Also concerning Iowa waters, Iowa cattle producers and the state have reached an agreement requiring large feedlots to hold state permits. As reports the Des Moines Register (03/25/01), producers who register with the state before Jan. 1 will be exempt from fines that would be imposed when federal regulators inspect Iowa operators next month. Under the agreement, enforcement of environmental restrictions will be relaxed for five-year period, and cattle producers with more than 1,000 beef cattle or 700 dairy cattle will then be issued permits. If the producers continue to make progress toward runoff regulations, they will be exempt from fines.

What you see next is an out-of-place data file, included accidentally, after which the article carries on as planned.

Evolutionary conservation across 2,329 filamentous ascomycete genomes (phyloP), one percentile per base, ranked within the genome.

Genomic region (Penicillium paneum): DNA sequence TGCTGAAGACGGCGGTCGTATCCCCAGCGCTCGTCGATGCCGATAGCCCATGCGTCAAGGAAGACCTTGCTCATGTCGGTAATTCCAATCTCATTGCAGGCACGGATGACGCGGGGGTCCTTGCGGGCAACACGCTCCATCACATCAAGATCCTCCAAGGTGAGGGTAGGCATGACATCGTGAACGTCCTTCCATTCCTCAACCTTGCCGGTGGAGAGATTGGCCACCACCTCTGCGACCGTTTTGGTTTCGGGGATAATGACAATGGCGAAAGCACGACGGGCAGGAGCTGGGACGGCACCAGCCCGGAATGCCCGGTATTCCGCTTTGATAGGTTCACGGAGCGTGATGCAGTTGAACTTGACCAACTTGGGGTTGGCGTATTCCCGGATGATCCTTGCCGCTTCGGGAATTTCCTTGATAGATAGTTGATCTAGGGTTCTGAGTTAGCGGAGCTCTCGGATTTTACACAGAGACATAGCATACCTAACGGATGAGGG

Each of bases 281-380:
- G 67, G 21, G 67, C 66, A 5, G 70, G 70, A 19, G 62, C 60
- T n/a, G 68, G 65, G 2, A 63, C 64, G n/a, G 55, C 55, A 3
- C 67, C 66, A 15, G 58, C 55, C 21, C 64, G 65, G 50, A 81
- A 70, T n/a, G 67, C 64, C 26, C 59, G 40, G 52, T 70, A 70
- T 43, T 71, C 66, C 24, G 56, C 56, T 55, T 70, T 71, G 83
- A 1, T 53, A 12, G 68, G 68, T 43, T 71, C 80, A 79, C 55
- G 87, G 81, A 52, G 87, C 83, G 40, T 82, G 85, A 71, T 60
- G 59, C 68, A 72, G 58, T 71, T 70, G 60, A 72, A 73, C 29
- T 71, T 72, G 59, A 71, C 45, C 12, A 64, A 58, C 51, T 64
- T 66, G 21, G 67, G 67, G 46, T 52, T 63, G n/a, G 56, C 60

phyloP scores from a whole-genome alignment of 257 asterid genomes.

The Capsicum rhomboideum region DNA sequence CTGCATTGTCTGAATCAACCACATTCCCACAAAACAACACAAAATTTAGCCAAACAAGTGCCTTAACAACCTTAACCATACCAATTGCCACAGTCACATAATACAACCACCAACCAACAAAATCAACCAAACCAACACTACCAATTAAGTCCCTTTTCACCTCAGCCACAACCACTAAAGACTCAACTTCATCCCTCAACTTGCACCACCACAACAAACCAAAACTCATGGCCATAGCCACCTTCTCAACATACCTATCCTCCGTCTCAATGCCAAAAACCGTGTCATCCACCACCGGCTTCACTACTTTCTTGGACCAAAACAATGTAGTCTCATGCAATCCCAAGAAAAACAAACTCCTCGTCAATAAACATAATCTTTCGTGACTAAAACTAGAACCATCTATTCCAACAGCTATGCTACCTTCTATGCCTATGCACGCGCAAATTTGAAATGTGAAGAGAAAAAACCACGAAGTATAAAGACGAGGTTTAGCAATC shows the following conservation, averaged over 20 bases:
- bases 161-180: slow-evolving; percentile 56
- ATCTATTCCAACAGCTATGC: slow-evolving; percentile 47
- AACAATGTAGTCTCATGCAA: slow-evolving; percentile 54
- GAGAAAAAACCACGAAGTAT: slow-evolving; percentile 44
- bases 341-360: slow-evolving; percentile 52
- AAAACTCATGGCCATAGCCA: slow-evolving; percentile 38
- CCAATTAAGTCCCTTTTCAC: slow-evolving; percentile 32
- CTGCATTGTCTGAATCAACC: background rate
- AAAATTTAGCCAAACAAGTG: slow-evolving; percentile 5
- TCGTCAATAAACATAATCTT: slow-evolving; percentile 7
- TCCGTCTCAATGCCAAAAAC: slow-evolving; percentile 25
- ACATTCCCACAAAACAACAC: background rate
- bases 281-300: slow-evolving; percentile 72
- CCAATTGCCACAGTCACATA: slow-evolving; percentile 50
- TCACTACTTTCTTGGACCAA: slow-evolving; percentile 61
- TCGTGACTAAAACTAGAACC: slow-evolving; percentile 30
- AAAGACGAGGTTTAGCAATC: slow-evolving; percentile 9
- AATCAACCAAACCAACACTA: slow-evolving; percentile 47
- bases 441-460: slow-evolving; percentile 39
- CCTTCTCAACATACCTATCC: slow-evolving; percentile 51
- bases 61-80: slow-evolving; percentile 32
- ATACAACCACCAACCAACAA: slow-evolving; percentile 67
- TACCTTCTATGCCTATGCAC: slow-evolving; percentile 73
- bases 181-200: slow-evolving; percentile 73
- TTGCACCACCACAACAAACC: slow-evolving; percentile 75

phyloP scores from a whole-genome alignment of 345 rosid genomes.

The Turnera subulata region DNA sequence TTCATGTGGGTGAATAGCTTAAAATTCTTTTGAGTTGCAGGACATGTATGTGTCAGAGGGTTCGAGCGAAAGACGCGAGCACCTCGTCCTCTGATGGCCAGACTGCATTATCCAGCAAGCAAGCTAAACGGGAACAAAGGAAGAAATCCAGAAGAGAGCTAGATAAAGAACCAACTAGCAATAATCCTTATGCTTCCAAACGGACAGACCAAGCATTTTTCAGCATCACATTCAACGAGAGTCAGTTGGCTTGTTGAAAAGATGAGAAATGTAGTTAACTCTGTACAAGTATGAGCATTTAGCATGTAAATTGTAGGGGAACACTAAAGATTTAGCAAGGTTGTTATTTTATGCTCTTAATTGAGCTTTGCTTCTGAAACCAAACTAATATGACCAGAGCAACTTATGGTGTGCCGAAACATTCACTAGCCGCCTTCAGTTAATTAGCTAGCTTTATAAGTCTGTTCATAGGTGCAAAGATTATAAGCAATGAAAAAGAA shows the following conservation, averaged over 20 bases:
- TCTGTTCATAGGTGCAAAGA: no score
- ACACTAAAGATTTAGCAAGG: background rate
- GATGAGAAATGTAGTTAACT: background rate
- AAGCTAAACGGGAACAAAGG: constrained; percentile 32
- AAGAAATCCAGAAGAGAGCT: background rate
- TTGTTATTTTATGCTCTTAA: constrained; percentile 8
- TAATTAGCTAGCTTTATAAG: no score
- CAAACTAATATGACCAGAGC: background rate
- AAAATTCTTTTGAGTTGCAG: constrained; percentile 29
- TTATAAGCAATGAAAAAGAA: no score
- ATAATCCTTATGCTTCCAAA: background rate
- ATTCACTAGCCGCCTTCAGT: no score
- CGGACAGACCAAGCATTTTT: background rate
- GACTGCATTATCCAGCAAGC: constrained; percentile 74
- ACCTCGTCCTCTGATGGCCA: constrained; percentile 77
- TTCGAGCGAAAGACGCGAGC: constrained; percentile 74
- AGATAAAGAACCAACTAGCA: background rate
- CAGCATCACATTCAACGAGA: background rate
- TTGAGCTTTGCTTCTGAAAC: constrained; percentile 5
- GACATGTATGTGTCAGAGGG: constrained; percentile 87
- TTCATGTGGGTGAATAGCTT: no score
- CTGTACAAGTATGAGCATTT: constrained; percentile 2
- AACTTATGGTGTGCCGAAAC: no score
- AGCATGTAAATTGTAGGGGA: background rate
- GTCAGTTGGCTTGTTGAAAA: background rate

NW SALMON: The Northwest Power Planning Council announced this week that the northwest will survive its electricity shortages this summer and fall only if it uses river water from the Columbia and Snake Rivers. As reports the Oregonian (03/28/01), the council added that using the water to drive turbines instead of assisting salmon would result in the death of up to 10 percent of the young salmon leaving the Columbia River for the sea. The alternatives to using the water for electricity would "include a high risk of rolling blackouts, or having the Bonneville Power Administration spend $1.4 billion to buy free-market electricity to meet the Northwest's demand, possibly pushing the agency into the red," says Larry Cassidy, chairman of the council. The water normally saved to help salmon reach the sea is enough to generate power for about 660,000 households. The council, which is responsible for balancing wildlife protection and electricity production in the Columbia River Basin, will finalize its analysis next week and advise the federal government on what to do.